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OPED CALIF-COAST-COMMENTARY LA

Offshore oil drilling platforms along the California coastline in Huntington Beach, California.

The Trump administration’s plan to open up Washington and Oregon’s outer continental shelf to offshore oil exploration has angered many Northwest officials, Republicans included.

But a simple question has been lost in the rhetoric. Is there any recoverable oil there, and is it enough to attract oil companies?

Much like everything with a political bent, one can find differing opinions to that answer.

The U.S. Bureau of Ocean Energy Management’s (BOEM) 2016 assessment estimates there’s about 400 million barrels of oil in the outer continental shelf off Washington and Oregon. It also estimates the same area contains 2.28 trillion cubic feet of gas.

That seems like a lot, but they are small in light of U.S daily use of oil — about 20 million barrels — and by comparison to other suspected oil reserves: BOEM says there’s 120 times more oil as yet untapped in the Gulf of Mexico (48 billion barrels) and 25 times more untapped oil off the California coast (10 billion barrels).

Dave Norman, a geologist with Washington’s Department of Natural Resources, said there there’s only been one coastal well that’s produced oil in the Northwest: Located near Ocean City, it produced 12,000 barrels in 1961. It was also situated on land, not offshore. Three or four Washington offshore wells were bored off the Washington Coast in the ‘60s, but none found oil or gas.

“The potential for commercial oil and gas off the coast of Washington is pretty low, given what information we know now,” he said.

Norman added that before a petroleum company would drill, they would have to gather seismic data of undersea rock formations. More advanced technology could potentially find more oil and natural gas than expected off Washington’s Coast.

“There’s a lot of new technology that’s been developed, so you can’t rule out what impact that will have,” he said.

Cornelia Horner, a spokeswoman with the American Petroleum Institute, a trade group that represents the oil and natural gas industry, said that modern technology should help the energy sector find new sources of oil and gas underwater.

“The last time we did a seismic survey is 30 years ago, and … we really don’t know what’s out there,” she said. “We have advanced technologies that will show us what’s out there.”

John Romero, a spokesman for BOEM’s Pacific Region offices, said the agency is developing a new oil and gas leasing program. He stressed that just because an area is included in the Interior Department’s draft proposal doesn’t mean it will be included in the official proposal or the final program.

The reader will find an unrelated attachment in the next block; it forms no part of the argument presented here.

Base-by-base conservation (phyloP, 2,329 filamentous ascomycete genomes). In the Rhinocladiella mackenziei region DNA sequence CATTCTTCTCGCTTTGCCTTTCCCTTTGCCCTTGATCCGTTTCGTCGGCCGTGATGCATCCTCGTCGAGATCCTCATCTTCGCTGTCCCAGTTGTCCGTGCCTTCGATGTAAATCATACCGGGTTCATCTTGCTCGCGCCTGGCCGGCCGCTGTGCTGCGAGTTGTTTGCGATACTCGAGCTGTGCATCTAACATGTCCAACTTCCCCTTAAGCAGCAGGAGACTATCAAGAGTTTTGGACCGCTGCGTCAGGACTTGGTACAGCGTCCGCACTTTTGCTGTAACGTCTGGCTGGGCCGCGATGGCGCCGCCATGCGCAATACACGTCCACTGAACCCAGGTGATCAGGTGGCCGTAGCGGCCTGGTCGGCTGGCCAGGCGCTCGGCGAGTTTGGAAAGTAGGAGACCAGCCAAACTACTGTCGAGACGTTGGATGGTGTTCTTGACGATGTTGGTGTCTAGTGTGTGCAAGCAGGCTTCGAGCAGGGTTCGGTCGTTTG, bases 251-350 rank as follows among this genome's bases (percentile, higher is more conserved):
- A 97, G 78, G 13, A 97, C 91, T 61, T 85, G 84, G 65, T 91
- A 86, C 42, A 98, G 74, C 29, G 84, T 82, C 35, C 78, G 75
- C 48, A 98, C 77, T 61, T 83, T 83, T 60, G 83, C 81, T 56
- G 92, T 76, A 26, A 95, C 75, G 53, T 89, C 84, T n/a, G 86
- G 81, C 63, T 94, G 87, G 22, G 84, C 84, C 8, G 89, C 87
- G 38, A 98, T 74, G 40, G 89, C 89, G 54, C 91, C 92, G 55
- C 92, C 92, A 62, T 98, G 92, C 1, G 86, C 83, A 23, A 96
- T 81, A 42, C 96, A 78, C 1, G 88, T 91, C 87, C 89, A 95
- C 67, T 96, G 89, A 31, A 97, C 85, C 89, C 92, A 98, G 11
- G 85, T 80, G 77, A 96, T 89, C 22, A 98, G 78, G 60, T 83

Instead, Romero said that the agency is seeking public comment and information about expanding the nation’s offshore oil and gas leasing program.

“The Department believes that industry is in the best position to make decisions about where exploration and information gathering should occur,” Romero said in an email.

If industries do attempt to drill for oil and natural gas off of Washington’s Coast, however, they’ll come up against a brick wall. State Lands Commissioner Hilary Franz said in an interview with The Daily News Thursday that the state manages all public aquatic lands from the coast out to three miles, and any company would likely need to use Washington’s land for infrastructure, even if oil leasing is proposed farther out, as planned. She said she had no plans to approve that.

“I don’t foresee oil well infrastructure as being in the best interest in our state,” Franz told The Daily News.

The Sierra Club, an environmental group, also is opposed.

“We refuse to let Washington State go backwards,” said Victoria Leistman, an organizer for the group. “Our lives and livelihood depend on the culture of a healthy coast, especially (for) indigenous communities. There’s no way that’s worth any price.”

According to Seattle environmentalist think tank Sightline Institute, the Northwest has seen a number of oil spills already, including tugboats and tanker ships spilling oil near the Quinault Indian Reservation in 1964, Makah Bay in 1972, and the Columbia River near Woodland in 1984. (In that 1984 spill, a steering failure caused the tanker Mobiloil to ram into Warrior Rock, which ripped a hole in the hull and spilled 230,000 gallons of fuel oil into the river. Oil flowed all the way to the coast, contaminating shellfish beds and killing thousands of seabirds.)

A Washington Department of Ecology report also documented two separate refinery spills in 1991, one in Anacortes and one in Tacoma, the former of which released 40,000 gallons into Fidalgo Bay.

In January, the American Petroleum Institute issued a press release that attempted to ease concerns about environmental and worker safety.

“The oil and natural gas industry has the experience and advanced technology to develop the nation’s offshore energy safely, API Upstream Director Erik Milito said in the release. “We are continuously developing and improving safety standards, programs, new technologies, and best practices to protect our workers, the environment and marine life.”

The Interior Department will have a public meeting about the oil leasing plan from 3 to 7 p.m. March 5 at the Red Lion, 2300 Evergreen Park Drive S.W. in Olympia.

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